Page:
AVIANO AIR BASE, Italy — With all that an assignment in northern Italy has going for it, the Air Force hopes to soon add another attraction: better drivers.

Plagued by a rash of motor vehicle accidents since the mid-1990s, the 31st Fighter Wing is contemplating mandatory behind-the-wheel training for those 26 and younger. Instead of just having them attend briefings and take a written test, they also would be required to attend courses taught by professionals where they’re instructed on how to drive under difficult conditions.

“The reason why we’re doing this is pretty obvious,” said Lt. Col. Adrian Pone, chief of wing safety. “There are a lot of accidents out there on the roads.”

Brig. Gen. Philip Breedlove, the wing commander, has repeatedly said that auto accidents represent the greatest danger to airman assigned to Aviano.

Attempts to reduce accidents have created some short-term success. But two-dozen people have died and hundreds have suffered injuries as the accidents continue at roughly the same pace every year.

The 735 accidents involving American registered cars last year is average, said Lia Scandola, traffic program manager.

The wing hopes its Safe Streets program will get the numbers down. The program contains four components: education, enforcement, rewards and training.

Under education, airmen 26-and-younger will continue to get a mandatory briefing when they come to Aviano and refreshers at six months and a year.

Under enforcement, commanders have the discretion to revoke a driver’s license or take other action against someone thought to be driving recklessly — accidents or not.

Under rewards, days off for the entire wing are possible if goals are met. The goals: dropping the total number of accidents by 15 percent over a six-month period and 30 percent over a year.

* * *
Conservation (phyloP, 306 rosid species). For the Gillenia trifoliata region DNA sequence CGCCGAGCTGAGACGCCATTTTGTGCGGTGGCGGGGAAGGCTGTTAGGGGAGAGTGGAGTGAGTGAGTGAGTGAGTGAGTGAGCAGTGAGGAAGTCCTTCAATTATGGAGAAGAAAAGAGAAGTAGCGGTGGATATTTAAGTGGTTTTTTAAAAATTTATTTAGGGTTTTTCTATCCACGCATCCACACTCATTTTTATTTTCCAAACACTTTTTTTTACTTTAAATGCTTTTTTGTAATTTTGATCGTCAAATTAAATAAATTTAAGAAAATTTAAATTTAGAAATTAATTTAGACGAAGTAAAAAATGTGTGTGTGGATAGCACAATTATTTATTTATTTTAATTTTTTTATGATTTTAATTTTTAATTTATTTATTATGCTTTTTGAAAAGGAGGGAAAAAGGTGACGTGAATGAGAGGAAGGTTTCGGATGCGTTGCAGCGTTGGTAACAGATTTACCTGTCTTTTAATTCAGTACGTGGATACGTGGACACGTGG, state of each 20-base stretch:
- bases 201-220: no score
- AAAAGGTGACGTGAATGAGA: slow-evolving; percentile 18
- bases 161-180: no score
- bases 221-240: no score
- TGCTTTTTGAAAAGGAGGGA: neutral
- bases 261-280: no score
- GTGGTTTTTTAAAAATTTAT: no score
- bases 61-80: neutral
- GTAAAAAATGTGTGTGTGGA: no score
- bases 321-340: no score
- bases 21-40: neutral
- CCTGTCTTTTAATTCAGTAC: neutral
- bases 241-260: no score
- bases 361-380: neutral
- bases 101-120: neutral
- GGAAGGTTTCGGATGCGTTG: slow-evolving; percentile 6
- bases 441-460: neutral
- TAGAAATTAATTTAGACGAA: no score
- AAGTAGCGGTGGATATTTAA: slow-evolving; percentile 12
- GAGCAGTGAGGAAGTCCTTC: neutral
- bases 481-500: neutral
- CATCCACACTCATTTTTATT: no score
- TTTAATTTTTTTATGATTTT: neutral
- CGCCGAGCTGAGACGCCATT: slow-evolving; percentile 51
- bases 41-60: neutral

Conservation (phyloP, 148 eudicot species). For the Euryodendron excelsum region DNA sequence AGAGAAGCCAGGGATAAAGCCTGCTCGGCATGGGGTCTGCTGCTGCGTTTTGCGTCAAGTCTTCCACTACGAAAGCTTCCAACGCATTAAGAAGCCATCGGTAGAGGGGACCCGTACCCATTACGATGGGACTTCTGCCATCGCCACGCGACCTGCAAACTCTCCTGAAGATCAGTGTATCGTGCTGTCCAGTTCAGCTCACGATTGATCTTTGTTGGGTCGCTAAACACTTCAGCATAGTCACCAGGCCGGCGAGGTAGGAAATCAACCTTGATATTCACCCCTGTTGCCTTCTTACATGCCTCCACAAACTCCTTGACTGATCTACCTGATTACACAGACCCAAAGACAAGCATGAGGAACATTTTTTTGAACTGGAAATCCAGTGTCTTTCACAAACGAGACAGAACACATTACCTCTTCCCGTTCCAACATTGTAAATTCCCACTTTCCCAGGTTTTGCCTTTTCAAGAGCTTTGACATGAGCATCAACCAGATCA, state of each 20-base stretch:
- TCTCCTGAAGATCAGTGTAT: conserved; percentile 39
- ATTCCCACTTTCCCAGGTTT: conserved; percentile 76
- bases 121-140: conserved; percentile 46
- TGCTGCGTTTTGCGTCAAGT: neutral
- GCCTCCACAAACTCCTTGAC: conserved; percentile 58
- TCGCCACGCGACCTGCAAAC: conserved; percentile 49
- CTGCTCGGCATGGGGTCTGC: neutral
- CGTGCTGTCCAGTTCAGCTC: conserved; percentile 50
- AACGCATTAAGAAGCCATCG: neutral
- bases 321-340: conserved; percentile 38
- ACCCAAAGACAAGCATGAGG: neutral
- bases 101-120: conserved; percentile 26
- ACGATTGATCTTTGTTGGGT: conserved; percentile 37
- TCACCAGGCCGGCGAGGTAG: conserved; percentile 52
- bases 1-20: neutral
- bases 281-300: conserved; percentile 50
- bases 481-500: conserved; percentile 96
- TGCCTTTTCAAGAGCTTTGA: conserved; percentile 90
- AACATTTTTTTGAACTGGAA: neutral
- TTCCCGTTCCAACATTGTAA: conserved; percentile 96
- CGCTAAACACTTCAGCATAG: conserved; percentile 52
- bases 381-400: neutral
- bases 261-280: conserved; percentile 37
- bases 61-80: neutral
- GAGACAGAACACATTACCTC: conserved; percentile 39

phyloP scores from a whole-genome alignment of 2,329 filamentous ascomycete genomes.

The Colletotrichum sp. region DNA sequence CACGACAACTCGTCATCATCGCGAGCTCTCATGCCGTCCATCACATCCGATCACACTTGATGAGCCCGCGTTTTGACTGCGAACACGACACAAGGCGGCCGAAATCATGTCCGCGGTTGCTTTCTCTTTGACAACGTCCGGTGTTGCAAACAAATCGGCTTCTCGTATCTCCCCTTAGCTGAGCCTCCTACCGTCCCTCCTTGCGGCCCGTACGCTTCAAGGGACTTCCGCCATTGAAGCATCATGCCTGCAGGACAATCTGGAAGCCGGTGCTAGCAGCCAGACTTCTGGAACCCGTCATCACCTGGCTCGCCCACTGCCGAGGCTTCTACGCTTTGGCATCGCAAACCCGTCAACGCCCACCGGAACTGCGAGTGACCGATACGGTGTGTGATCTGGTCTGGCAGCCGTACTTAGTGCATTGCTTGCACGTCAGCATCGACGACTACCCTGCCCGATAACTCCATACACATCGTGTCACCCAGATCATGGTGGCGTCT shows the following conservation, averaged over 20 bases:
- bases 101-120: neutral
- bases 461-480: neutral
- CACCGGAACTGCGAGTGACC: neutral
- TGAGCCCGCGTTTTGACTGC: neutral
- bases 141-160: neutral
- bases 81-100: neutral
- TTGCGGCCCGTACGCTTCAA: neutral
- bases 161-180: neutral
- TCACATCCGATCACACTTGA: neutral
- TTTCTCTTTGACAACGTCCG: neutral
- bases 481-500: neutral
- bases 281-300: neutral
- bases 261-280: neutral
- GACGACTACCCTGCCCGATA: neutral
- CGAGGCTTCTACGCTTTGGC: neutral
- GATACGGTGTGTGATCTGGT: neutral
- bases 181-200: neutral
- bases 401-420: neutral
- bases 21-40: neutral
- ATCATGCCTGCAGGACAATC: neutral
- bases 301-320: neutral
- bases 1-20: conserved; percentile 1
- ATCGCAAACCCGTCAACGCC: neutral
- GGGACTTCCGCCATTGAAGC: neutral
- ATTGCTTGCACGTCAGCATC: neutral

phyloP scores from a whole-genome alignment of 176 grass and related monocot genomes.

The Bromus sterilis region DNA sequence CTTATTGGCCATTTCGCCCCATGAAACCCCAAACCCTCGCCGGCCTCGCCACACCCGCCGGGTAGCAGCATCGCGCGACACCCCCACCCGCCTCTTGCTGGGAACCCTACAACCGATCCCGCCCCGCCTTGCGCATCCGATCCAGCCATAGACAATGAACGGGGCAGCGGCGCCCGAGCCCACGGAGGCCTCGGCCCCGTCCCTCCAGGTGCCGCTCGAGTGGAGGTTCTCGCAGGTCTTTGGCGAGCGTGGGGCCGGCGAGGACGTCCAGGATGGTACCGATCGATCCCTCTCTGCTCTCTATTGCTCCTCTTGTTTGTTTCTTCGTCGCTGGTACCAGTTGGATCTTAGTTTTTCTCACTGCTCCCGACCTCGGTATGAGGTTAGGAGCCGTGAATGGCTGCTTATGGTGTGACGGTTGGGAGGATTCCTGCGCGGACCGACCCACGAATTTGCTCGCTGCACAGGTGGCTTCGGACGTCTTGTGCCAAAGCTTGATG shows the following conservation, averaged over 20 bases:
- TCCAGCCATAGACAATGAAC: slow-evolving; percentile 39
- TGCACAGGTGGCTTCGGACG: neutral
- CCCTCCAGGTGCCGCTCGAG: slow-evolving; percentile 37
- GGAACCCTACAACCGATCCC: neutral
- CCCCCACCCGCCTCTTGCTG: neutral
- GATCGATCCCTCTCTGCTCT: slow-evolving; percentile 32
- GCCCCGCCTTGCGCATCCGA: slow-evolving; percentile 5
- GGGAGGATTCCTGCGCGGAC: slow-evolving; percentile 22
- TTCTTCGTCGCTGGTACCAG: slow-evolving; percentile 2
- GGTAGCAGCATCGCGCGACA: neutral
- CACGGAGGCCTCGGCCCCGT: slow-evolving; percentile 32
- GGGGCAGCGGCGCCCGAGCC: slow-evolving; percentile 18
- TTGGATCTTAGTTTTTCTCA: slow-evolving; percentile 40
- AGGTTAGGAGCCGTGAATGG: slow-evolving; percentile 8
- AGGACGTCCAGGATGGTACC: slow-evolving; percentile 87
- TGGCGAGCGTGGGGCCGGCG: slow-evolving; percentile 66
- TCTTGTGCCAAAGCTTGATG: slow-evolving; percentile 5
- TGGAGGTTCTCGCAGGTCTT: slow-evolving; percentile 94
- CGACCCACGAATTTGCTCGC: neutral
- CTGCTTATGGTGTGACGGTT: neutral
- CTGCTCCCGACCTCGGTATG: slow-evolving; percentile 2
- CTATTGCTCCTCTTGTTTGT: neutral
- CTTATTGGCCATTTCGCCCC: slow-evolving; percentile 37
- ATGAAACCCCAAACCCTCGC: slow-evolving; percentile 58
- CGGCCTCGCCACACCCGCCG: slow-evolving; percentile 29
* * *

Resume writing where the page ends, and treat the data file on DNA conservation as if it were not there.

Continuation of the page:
But it’s the training aspect that’s the most innovative and expensive.

The wing is trying to find out how much it would cost to hire a professional agency to provide the training. Sending all new arrivals younger than 26 — estimated at about 1,200 each year — through such a course might cost too much.

Scandola said statistics show that younger drivers are much more likely to get in accidents. That’s why they’re being targeted.

Pone and Scandola said all new arrivals face a number of challenges when they arrive at Aviano. Roads are narrow. Some rules are new. Italians drive differently. Conditions get nasty when it freezes, rains or snows.

Common sense also comes into play.

“If people would just slow down and pay attention, I think we’d have a reduction in accidents,” Pone said.

But he hopes the course, which could involve obstacle courses and hands-on lessons on how to maneuver under less-than-perfect conditions, will help. He said a similar program at Spangdahlem Air Base in Germany, voluntary but popular with new airmen, was an inspiration for those behind the Aviano program.

The wing hopes to have as much success with Safe Streets against accidents as it seems to be having with the Responsibility Condition program that targets drunken driving. That program gives the entire wing a day off if it goes without a DUI for 31 days and limits access to places that serve alcohol when DUIs pile up.

After two straight years of 46 DUIs at Aviano, the number dropped to 28 last year.

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Kent has filled numerous roles at Stars and Stripes including: copy editor, news editor, desk editor, reporter/photographer, web editor and overseas sports editor. Based at Aviano Air Base, Italy, he’s been TDY to countries such as Afghanistan Iraq, Kosovo and Bosnia. Born in California, he’s a 1988 graduate of Humboldt State University and has been a journalist for 40 years.

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